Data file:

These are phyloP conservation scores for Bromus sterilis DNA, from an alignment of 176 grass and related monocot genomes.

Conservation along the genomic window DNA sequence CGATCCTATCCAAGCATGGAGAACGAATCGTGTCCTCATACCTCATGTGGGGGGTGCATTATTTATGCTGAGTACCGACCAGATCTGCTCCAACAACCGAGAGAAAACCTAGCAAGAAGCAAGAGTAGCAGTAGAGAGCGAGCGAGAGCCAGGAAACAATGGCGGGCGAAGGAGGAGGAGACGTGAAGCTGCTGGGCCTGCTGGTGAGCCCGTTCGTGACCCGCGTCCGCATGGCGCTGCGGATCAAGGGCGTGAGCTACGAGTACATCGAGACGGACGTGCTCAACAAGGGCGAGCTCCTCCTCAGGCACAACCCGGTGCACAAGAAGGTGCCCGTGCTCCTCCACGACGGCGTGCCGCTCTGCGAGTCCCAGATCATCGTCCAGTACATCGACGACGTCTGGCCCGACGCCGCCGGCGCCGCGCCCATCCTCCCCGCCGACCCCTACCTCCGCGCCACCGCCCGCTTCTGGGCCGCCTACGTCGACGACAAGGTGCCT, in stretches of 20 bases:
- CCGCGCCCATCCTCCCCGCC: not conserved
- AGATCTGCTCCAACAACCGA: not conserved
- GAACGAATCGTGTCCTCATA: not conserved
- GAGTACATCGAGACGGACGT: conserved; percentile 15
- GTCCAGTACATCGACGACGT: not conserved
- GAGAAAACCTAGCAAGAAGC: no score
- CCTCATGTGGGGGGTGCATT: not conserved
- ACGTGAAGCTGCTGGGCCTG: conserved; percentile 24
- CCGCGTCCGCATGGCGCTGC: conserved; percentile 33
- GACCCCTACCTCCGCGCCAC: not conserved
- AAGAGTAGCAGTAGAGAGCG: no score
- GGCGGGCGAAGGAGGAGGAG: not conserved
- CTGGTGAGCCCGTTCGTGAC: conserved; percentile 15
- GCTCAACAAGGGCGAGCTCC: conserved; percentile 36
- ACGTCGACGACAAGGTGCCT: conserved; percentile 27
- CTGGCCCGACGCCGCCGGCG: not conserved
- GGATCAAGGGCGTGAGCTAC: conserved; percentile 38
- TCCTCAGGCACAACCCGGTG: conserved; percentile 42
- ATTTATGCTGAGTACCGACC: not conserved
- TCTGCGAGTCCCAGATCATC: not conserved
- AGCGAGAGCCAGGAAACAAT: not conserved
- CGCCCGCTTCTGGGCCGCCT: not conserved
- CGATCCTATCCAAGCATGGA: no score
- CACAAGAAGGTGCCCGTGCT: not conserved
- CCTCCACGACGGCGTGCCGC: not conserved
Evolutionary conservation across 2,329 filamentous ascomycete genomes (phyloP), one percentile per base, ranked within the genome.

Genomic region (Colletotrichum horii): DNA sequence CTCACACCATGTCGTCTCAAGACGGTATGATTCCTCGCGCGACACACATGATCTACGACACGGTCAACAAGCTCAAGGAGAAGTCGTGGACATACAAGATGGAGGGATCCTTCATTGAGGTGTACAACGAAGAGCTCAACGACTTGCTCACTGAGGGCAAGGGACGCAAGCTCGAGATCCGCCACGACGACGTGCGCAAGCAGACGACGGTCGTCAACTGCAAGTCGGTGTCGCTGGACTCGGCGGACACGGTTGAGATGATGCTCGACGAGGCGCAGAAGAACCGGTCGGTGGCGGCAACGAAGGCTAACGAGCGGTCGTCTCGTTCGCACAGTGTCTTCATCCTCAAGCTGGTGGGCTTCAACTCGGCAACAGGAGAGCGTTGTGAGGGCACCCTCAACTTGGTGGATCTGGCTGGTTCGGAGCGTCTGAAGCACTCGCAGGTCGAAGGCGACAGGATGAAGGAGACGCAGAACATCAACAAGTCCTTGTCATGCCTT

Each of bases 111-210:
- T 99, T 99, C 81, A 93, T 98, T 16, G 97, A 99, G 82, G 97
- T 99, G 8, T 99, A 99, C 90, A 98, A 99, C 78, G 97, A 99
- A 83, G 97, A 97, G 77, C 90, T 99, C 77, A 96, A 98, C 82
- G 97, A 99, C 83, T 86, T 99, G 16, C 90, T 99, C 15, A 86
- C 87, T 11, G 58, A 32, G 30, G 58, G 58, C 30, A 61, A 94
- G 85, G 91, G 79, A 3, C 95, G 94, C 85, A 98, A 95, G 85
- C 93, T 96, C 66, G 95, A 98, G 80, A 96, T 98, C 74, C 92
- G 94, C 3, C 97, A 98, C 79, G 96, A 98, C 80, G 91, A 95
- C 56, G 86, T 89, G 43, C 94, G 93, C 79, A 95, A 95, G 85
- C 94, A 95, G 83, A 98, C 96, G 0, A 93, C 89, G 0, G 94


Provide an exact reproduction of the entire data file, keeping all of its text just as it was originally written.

These are phyloP conservation scores for Bromus sterilis DNA, from an alignment of 176 grass and related monocot genomes.

Conservation along the genomic window DNA sequence CGATCCTATCCAAGCATGGAGAACGAATCGTGTCCTCATACCTCATGTGGGGGGTGCATTATTTATGCTGAGTACCGACCAGATCTGCTCCAACAACCGAGAGAAAACCTAGCAAGAAGCAAGAGTAGCAGTAGAGAGCGAGCGAGAGCCAGGAAACAATGGCGGGCGAAGGAGGAGGAGACGTGAAGCTGCTGGGCCTGCTGGTGAGCCCGTTCGTGACCCGCGTCCGCATGGCGCTGCGGATCAAGGGCGTGAGCTACGAGTACATCGAGACGGACGTGCTCAACAAGGGCGAGCTCCTCCTCAGGCACAACCCGGTGCACAAGAAGGTGCCCGTGCTCCTCCACGACGGCGTGCCGCTCTGCGAGTCCCAGATCATCGTCCAGTACATCGACGACGTCTGGCCCGACGCCGCCGGCGCCGCGCCCATCCTCCCCGCCGACCCCTACCTCCGCGCCACCGCCCGCTTCTGGGCCGCCTACGTCGACGACAAGGTGCCT, in stretches of 20 bases:
- CCGCGCCCATCCTCCCCGCC: not conserved
- AGATCTGCTCCAACAACCGA: not conserved
- GAACGAATCGTGTCCTCATA: not conserved
- GAGTACATCGAGACGGACGT: conserved; percentile 15
- GTCCAGTACATCGACGACGT: not conserved
- GAGAAAACCTAGCAAGAAGC: no score
- CCTCATGTGGGGGGTGCATT: not conserved
- ACGTGAAGCTGCTGGGCCTG: conserved; percentile 24
- CCGCGTCCGCATGGCGCTGC: conserved; percentile 33
- GACCCCTACCTCCGCGCCAC: not conserved
- AAGAGTAGCAGTAGAGAGCG: no score
- GGCGGGCGAAGGAGGAGGAG: not conserved
- CTGGTGAGCCCGTTCGTGAC: conserved; percentile 15
- GCTCAACAAGGGCGAGCTCC: conserved; percentile 36
- ACGTCGACGACAAGGTGCCT: conserved; percentile 27
- CTGGCCCGACGCCGCCGGCG: not conserved
- GGATCAAGGGCGTGAGCTAC: conserved; percentile 38
- TCCTCAGGCACAACCCGGTG: conserved; percentile 42
- ATTTATGCTGAGTACCGACC: not conserved
- TCTGCGAGTCCCAGATCATC: not conserved
- AGCGAGAGCCAGGAAACAAT: not conserved
- CGCCCGCTTCTGGGCCGCCT: not conserved
- CGATCCTATCCAAGCATGGA: no score
- CACAAGAAGGTGCCCGTGCT: not conserved
- CCTCCACGACGGCGTGCCGC: not conserved
Evolutionary conservation across 2,329 filamentous ascomycete genomes (phyloP), one percentile per base, ranked within the genome.

Genomic region (Colletotrichum horii): DNA sequence CTCACACCATGTCGTCTCAAGACGGTATGATTCCTCGCGCGACACACATGATCTACGACACGGTCAACAAGCTCAAGGAGAAGTCGTGGACATACAAGATGGAGGGATCCTTCATTGAGGTGTACAACGAAGAGCTCAACGACTTGCTCACTGAGGGCAAGGGACGCAAGCTCGAGATCCGCCACGACGACGTGCGCAAGCAGACGACGGTCGTCAACTGCAAGTCGGTGTCGCTGGACTCGGCGGACACGGTTGAGATGATGCTCGACGAGGCGCAGAAGAACCGGTCGGTGGCGGCAACGAAGGCTAACGAGCGGTCGTCTCGTTCGCACAGTGTCTTCATCCTCAAGCTGGTGGGCTTCAACTCGGCAACAGGAGAGCGTTGTGAGGGCACCCTCAACTTGGTGGATCTGGCTGGTTCGGAGCGTCTGAAGCACTCGCAGGTCGAAGGCGACAGGATGAAGGAGACGCAGAACATCAACAAGTCCTTGTCATGCCTT

Each of bases 111-210:
- T 99, T 99, C 81, A 93, T 98, T 16, G 97, A 99, G 82, G 97
- T 99, G 8, T 99, A 99, C 90, A 98, A 99, C 78, G 97, A 99
- A 83, G 97, A 97, G 77, C 90, T 99, C 77, A 96, A 98, C 82
- G 97, A 99, C 83, T 86, T 99, G 16, C 90, T 99, C 15, A 86
- C 87, T 11, G 58, A 32, G 30, G 58, G 58, C 30, A 61, A 94
- G 85, G 91, G 79, A 3, C 95, G 94, C 85, A 98, A 95, G 85
- C 93, T 96, C 66, G 95, A 98, G 80, A 96, T 98, C 74, C 92
- G 94, C 3, C 97, A 98, C 79, G 96, A 98, C 80, G 91, A 95
- C 56, G 86, T 89, G 43, C 94, G 93, C 79, A 95, A 95, G 85
- C 94, A 95, G 83, A 98, C 96, G 0, A 93, C 89, G 0, G 94